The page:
irb(main):184:1* entries = Entry.where(private: false).find_each(batch_size: 2) do |entry|
irb(main):185:1*   next unless entry.after_sunrise
irb(main):186:1*   # do something with each record here
irb(main):187:0> end
D, [2021-08-07T17:59:22.339190 #4] DEBUG -- :   Entry Load (1.9ms)  SELECT "entries".* FROM "entries" WHERE "entries"."private" = $1 ORDER BY "entries"."id" ASC LIMIT $2  [["private", false], ["LIMIT", 2]]
D, [2021-08-07T17:59:22.344225 #4] DEBUG -- :   Entry Load (1.8ms)  SELECT "entries".* FROM "entries" WHERE "entries"."private" = $1 AND "entries"."id" > $2 ORDER BY "entries"."id" ASC LIMIT $3  [["private", false], ["id", 8], ["LIMIT", 2]]
D, [2021-08-07T17:59:22.347152 #4] DEBUG -- :   Entry Load (1.9ms)  SELECT "entries".* FROM "entries" WHERE "entries"."private" = $1 AND "entries"."id" > $2 ORDER BY "entries"."id" ASC LIMIT $3  [["private", false], ["id", 10], ["LIMIT", 2]]

Conclusion

The difference between chaining .each or .select off of a .where clause vs. chaining .find_each is something you won’t necessarily see the benefits of if you’re building something from the ground up and don’t have much data flowing through your application. You may even even have a successful launch until you grow an order of magnitude or so. That’s part of the challenge of recognizing the need for it.


Rails / ActiveRecord count, size, and length

When trying to be sensitive to n+1 queries and memory usage, knowing the differences between count, size, and length in ActiveRecord is important. It had been a while since I reviewed the usage, and I wanted to ensure that I hadn’t made some bad assumptions along the way that somehow stuck. The reality is that each method is pretty close to indicating what it will do, with size being the method that will load the data on (or for) you.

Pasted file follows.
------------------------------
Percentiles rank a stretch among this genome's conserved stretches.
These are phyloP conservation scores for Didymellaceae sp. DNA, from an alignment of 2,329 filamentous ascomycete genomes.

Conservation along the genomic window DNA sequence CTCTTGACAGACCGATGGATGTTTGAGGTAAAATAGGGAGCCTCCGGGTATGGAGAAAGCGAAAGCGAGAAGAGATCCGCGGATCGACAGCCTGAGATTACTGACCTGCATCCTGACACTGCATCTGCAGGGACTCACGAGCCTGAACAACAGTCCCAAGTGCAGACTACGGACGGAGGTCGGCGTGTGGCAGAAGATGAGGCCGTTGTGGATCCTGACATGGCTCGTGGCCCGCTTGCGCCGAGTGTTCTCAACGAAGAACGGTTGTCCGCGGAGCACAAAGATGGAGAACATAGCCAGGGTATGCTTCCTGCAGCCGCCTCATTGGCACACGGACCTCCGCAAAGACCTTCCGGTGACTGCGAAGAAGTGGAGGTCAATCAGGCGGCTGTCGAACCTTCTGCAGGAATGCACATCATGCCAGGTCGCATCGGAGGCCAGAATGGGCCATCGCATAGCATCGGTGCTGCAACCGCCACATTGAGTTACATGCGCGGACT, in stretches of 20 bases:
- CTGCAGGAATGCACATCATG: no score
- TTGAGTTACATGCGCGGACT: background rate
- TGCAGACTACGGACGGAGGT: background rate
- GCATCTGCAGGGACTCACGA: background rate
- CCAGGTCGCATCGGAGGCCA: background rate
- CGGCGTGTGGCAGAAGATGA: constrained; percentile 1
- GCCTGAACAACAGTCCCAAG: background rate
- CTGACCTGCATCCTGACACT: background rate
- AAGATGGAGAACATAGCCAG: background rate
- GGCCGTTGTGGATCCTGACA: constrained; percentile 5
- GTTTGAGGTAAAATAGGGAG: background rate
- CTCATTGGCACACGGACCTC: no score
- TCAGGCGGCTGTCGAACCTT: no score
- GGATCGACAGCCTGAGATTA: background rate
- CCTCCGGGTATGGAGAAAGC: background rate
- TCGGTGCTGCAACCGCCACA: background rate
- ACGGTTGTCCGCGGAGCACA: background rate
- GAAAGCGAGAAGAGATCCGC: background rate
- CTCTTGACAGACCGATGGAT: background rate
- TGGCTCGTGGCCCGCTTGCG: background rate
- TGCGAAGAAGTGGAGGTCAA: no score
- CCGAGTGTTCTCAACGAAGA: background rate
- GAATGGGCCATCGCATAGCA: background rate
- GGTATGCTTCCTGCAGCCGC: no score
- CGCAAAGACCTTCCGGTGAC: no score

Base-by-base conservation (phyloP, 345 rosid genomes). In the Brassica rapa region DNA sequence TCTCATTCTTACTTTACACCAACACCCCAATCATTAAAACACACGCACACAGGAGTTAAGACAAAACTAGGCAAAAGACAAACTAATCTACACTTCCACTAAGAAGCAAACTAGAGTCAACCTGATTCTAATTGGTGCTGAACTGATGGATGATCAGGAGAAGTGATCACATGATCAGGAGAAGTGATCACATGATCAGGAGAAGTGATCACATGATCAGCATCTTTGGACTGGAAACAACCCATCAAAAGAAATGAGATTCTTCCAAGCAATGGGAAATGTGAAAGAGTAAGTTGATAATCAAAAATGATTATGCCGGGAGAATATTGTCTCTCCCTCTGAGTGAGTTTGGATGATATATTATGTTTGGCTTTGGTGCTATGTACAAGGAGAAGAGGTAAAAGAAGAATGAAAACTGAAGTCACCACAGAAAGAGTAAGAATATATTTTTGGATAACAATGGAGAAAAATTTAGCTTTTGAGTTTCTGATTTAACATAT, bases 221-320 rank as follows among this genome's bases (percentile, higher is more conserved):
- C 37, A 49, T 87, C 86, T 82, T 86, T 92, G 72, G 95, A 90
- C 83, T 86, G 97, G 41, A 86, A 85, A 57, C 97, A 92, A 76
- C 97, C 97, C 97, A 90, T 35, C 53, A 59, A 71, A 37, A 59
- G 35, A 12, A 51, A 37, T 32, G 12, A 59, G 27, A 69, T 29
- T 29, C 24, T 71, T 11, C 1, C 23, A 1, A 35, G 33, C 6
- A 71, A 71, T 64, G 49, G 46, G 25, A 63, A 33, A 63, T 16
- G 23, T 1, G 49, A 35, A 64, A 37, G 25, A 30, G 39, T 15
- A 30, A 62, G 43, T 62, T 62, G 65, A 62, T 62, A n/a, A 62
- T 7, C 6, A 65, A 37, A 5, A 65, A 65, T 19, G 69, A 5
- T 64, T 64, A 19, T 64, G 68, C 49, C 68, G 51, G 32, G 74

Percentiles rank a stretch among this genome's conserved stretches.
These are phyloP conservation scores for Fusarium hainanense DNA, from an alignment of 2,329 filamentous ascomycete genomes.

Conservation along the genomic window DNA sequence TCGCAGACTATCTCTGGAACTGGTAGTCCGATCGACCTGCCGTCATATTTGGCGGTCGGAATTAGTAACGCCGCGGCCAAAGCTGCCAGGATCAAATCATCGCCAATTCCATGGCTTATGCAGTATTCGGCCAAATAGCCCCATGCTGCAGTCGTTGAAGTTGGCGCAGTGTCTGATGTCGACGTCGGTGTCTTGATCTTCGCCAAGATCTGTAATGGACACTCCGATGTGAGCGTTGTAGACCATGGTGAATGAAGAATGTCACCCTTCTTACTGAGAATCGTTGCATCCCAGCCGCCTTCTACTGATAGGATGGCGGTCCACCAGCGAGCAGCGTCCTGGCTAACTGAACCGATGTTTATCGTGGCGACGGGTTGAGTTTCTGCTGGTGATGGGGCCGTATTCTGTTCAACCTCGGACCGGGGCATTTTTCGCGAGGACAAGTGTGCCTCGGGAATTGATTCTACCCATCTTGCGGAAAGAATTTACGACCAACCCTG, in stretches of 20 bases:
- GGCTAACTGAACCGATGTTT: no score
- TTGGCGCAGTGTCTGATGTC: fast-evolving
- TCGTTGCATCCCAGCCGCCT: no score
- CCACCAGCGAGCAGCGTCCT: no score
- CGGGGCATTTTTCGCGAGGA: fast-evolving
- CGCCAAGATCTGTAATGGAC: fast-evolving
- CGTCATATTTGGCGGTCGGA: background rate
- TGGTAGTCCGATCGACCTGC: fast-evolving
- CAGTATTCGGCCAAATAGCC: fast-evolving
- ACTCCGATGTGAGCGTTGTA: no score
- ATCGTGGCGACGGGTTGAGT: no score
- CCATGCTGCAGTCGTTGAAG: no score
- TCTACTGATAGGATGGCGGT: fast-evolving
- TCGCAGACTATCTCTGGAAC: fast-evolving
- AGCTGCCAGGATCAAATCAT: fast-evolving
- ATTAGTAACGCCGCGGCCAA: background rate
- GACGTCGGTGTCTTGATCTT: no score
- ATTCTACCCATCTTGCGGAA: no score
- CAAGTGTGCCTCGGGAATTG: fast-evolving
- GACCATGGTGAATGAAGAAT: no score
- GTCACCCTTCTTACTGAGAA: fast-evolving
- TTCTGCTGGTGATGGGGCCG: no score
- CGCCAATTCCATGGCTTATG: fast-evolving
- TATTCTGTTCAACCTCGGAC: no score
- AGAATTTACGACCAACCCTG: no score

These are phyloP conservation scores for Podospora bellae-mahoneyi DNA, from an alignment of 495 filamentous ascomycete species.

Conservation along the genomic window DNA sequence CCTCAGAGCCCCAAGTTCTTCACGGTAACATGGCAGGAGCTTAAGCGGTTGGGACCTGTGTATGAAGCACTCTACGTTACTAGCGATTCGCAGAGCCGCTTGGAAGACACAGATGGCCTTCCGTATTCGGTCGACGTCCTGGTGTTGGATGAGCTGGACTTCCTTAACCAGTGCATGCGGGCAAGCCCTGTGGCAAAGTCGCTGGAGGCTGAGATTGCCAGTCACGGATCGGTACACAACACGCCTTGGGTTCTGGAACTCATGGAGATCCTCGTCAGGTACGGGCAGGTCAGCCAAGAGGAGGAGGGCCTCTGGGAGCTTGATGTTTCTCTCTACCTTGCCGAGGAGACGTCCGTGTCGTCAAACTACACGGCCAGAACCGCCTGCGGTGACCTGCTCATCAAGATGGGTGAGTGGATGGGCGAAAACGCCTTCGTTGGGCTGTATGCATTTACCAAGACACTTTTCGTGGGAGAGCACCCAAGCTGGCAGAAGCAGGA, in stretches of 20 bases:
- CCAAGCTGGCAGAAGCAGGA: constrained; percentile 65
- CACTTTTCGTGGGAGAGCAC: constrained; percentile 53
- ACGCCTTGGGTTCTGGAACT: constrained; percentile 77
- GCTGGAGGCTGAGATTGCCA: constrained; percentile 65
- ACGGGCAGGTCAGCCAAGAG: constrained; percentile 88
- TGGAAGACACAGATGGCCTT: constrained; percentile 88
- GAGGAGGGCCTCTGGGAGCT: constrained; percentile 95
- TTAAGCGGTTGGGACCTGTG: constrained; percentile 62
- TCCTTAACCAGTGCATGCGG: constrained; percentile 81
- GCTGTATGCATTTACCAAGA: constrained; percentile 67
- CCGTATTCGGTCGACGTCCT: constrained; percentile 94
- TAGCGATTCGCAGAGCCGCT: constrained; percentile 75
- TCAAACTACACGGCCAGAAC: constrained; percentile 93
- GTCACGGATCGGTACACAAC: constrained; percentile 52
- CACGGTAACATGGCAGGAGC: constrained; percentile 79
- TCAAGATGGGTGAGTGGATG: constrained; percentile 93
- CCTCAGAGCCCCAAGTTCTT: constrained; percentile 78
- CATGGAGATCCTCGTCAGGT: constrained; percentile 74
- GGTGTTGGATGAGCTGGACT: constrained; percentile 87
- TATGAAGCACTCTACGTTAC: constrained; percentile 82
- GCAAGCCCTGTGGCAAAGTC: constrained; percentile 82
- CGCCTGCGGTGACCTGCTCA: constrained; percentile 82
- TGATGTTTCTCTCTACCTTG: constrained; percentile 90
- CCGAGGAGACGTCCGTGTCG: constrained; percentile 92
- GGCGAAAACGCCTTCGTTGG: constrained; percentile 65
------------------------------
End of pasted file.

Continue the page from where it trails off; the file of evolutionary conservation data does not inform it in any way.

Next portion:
count

Back in the old days count was a more sophisticated member of ActiveRecord::Calculations::ClassMethods module. You could pass conditions to the method, or column names… basically a combination where and includes and joins.

The column/distinct counting moved to ActiveRecord::Calculations without all the extra conditionals, joins, and including. Note that you do not need a query to “count”:

irb(main):011:0> Model.count(:special_data) # count Model records with non-nil special_data
   (191.9ms)  SELECT COUNT(`models`.`special_data`) FROM `models`
=> 41828
irb(main):012:0> Model.distinct.count(:special_data) # count Model records with DISTINCT non-nil special_data
   (17.6ms)  SELECT COUNT(DISTINCT `models`.`special_data`) FROM `models`
=> 1909
irb(main):013:0> Model.count # count all records
   (3790.8ms)  SELECT COUNT(*) FROM `models`
=> 594383

If you’re just looking for a count of records for a query that has not been loaded, that’s now a member of ActiveRecord::Associations::CollectionProxy.

irb(main):015:0> Model.all.count
   (744.2ms)  SELECT COUNT(*) FROM `models`
=> 594383
irb(main):017:0> Model.where('special_data is not null').count
   (24.0ms)  SELECT COUNT(*) FROM `models` WHERE (special_data is not null)
=> 41828

length

length will load all of the records indicated by a collection, which might be useful if calling length on an association that you’re going to use the data from anyway, but not if you are throwing that data away. You’ll be wasting time (and memory) on the operation.

irb(main):018:0> Model.where('special_data is not null').length
  Model Load (647.9ms)  SELECT ...
.
.
.
=> 41828

You also can’t call length on a model’s class name, as it is not a collection itself:

irb(main):020:0> Model.length
Traceback (most recent call last):
        1: from (irb):20
NoMethodError (undefined method `length' for #<Class:0x00007f810ed6ec28>)

size

size also requires a collection, but does not attempt to load that collection, instead wrapping a COUNT around its query:

irb(main):022:0> Model.where('special_data is not null').count
   (22.8ms)  SELECT COUNT(*) FROM `models` WHERE (special_data is not null)
=> 41828

Like with length, this doesn’t work:

irb(main):023:0> Model.size
Traceback (most recent call last):
        1: from (irb):20
NoMethodError (undefined method `size' for #<Class:0x00007f810ed6ec28>)

Conclusion

The behavior of these methods isn’t all that surprising, but sometimes we can let our guard down in Ruby and think of methods as synonyms when they actually have distinct behaviors. This is especially risky if you are working in more than one language or framework and might otherwise gravitate toward a method such as length because it’s second nature elsewhere.